BlackRock is the largest asset manager on the planet, with $4.7tr of assets under management, 12,000 employees, 135 investment teams in 70 offices in 30 countries. Earlier this year, CEO Larry Fink sent his annual letter to the CEOs of the S&P500 and largest international companies urging them again to focus on the long-term, citing “today’s culture of quarterly earnings hysteria”. Few will argue with the sentiment. But short-termism persists driven by some investors, companies, and the media, and is a “red flag” to BlackRock’s fund managers and to many others.
In Europe, companies never jumped on the “quarterly earnings hysteria” bandwagon in quite the same way as the US. It is common for companies to report on a half-year basis, which we believe helps support longer-term investor thinking. In fact the UK’s Investment Association whose members run $5.5tr of assets is considering requiring companies to stop quarterly reporting altogether. This is in contrast to BlackRock who still want to see quarterly reporting, just not quarterly guidance.
However many European companies could do a better job of articulating their stories. Common investor complaints are confusing strategy and story, poor KPI disclosure, and difficulty in constructing a consistent historic record of the accounts (we have long urged companies to post their historic numbers all in one spreadsheet on their IR website, as Microsoft does). We have sometimes heard CEOs and CFOs react against clearer disclosure with “let the analyst do the work” which is entirely the wrong way to get more investors interested in your business given the constraints on their time. Companies that open up are rewarded in many ways.
We reproduce the full text of Larry Fink’s letter below, but it can be summarised into four key headings: explaining your long term value creation framework, educating investors about what you do, emphasising long-term over short-term, and attitude to environmental/social/governance issues.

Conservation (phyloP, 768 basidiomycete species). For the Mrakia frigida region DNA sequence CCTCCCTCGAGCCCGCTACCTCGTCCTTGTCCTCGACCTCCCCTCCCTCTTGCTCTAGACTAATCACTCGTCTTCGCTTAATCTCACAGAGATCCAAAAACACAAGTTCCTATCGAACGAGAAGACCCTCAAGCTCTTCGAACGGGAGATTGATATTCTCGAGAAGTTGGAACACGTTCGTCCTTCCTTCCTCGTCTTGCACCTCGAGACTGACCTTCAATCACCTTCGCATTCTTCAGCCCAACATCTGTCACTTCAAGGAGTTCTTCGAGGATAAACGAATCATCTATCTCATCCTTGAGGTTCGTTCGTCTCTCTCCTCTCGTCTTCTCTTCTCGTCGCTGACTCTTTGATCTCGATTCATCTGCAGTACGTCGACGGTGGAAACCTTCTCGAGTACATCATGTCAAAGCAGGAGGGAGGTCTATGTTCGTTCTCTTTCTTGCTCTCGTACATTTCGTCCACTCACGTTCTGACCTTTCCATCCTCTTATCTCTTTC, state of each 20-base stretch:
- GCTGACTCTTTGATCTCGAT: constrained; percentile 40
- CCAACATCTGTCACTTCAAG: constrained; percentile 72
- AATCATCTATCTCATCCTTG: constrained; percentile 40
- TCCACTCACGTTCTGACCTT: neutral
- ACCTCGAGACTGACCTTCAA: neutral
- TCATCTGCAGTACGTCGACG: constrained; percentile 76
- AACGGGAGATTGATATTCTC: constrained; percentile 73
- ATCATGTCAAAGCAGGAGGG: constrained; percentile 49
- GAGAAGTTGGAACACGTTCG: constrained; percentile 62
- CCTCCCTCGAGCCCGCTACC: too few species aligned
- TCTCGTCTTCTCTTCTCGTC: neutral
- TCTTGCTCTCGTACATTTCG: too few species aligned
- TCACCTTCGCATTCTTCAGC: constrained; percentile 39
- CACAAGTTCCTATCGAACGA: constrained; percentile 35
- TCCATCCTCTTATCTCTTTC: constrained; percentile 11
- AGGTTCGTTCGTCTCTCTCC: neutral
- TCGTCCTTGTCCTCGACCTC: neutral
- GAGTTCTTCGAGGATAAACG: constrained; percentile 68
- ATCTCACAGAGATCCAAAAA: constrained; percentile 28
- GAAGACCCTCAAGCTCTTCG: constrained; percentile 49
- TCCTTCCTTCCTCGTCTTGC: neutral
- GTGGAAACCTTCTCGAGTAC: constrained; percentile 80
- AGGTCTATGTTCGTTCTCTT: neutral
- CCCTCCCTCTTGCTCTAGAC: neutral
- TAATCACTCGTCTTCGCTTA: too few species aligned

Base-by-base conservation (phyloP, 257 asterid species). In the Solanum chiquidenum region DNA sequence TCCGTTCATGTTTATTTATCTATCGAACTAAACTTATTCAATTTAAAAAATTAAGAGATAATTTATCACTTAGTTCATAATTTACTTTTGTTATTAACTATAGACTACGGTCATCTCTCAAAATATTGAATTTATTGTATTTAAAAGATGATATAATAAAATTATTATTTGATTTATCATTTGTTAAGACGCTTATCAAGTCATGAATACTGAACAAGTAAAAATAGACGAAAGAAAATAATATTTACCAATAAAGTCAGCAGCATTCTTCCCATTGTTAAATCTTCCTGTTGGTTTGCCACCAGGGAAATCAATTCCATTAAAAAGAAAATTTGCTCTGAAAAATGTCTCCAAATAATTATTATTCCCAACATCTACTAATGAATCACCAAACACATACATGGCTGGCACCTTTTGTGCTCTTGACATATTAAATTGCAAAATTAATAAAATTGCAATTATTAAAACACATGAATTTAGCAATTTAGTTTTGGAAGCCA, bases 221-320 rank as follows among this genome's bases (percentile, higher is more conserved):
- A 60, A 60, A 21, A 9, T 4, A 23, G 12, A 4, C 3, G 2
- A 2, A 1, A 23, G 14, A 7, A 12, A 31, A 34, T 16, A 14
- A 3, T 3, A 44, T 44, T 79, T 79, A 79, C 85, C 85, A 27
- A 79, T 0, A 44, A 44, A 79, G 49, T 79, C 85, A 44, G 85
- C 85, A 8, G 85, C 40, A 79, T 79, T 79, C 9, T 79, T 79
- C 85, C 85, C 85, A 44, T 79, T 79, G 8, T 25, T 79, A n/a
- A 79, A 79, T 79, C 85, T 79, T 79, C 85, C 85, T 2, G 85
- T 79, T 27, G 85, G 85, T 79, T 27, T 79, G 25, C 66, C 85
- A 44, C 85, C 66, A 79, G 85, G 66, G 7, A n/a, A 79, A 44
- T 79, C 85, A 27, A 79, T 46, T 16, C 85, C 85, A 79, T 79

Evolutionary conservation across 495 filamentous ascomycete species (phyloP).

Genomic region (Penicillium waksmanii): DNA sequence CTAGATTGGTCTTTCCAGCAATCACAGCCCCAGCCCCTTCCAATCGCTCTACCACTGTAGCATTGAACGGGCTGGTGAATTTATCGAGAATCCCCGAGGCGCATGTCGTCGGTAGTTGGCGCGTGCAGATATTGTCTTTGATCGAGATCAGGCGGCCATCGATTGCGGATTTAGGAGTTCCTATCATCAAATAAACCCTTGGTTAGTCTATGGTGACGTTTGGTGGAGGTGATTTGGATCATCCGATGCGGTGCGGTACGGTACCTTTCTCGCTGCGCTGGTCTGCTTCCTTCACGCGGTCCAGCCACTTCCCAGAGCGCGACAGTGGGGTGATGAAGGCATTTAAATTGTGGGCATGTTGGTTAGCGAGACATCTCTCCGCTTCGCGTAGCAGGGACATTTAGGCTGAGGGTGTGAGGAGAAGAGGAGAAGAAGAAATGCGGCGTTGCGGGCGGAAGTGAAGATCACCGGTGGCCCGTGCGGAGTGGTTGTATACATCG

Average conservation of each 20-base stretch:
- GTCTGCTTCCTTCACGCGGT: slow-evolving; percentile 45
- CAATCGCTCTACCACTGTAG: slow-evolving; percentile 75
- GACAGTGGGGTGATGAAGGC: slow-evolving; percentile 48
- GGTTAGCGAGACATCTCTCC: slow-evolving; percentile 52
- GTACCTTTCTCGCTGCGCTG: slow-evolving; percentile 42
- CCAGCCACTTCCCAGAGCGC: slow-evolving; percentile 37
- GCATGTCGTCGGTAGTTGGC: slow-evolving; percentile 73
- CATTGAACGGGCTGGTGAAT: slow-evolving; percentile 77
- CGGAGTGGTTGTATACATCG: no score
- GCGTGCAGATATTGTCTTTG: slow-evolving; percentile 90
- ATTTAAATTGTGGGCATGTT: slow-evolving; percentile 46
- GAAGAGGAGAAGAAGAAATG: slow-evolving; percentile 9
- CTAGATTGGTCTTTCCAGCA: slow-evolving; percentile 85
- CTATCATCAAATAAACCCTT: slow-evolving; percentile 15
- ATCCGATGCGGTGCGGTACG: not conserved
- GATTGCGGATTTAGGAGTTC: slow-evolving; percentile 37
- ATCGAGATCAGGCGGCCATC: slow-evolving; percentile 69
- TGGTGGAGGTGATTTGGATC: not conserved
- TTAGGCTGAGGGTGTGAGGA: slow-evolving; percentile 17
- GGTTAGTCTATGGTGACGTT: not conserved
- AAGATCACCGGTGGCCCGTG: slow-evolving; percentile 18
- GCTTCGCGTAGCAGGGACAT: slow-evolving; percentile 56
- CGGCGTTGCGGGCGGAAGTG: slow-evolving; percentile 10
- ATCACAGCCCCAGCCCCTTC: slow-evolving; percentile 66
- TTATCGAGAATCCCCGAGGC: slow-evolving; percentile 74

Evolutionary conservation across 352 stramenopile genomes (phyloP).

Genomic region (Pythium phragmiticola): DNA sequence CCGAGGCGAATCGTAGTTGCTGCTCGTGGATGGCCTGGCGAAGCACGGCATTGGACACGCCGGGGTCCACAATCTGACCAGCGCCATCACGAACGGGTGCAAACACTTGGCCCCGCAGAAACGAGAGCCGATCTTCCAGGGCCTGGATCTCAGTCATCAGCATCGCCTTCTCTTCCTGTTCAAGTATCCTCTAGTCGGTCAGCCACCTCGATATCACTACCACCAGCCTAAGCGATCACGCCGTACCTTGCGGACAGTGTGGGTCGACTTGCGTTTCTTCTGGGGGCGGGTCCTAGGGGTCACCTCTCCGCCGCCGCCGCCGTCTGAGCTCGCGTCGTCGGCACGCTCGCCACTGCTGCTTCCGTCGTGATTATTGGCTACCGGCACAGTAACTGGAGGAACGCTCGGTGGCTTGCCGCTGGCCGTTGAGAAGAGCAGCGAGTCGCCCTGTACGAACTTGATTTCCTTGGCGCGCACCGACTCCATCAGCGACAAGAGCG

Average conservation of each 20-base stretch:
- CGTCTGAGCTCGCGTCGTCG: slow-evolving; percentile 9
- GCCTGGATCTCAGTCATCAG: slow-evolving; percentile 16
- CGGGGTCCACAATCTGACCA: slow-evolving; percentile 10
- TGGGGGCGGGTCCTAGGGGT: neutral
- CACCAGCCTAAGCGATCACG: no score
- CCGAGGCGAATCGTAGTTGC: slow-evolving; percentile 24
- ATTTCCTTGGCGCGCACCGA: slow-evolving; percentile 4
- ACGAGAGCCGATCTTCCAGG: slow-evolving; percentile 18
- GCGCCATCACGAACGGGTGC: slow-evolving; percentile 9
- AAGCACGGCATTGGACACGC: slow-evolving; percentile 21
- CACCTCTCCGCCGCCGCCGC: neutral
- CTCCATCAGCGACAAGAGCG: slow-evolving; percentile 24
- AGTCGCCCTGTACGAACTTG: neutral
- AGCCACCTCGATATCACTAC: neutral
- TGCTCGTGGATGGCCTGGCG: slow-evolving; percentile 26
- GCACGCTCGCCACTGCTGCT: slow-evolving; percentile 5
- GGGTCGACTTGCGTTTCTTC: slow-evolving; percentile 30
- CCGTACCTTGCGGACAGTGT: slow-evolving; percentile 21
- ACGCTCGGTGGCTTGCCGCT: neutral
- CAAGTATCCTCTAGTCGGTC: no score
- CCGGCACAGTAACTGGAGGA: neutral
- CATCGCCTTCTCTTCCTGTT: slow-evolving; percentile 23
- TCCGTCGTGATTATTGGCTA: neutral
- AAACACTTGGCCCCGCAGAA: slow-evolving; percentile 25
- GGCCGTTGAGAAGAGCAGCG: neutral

1. Lay out a framework for long-term value creation
Annual reports and other shareholder communications are too backward looking and should more articulate a vision for the future. The board should explicitly review and endorse the CEO’s framework for value-creation, and this is something BlackRock looks for. Financial metrics to track progress should be disclosed, and used as part of long-term executive compensation.
2. Educate investors about your eco-system
Companies should be able to pivot, meaning change tactics or strategy in the face of a rapidly changing environment. Companies that have explained the eco-systems they operate in, the competitive environment, and how technology is impacting them, will find their investors are less short-term and more willing to accept necessary change.
3. Emphasise long-term vs short-term
Strong support for the long-term approach from the corporate sector is undermined by data – US companies are paying out the highest proportion of their earnings in dividends since 2009 (when earnings were depressed, unlike today) and share buybacks were up 27% in 2015. “We certainly support returning excess cash to shareholders, but not at the expense of value-creating investment.”
Absence of a long-term value creation strategy can lead to a management focus on the short-term. Blackrock will vote with activists who have a solid long-term value-creation idea. In 2015 Blackrock voted with the activist investor in 7 of the largest 18 proxy contests.
As companies do a better job of communicating their long-term value-creation plans, they should dispense with short term quarterly EPS guidance (already the norm in Europe). Long-termism is not an excuse for lower transparency, so quarterly reporting is still preferred, but managers should be explaining deviations from long-term plans, not a penny beat or miss to quarterly EPS.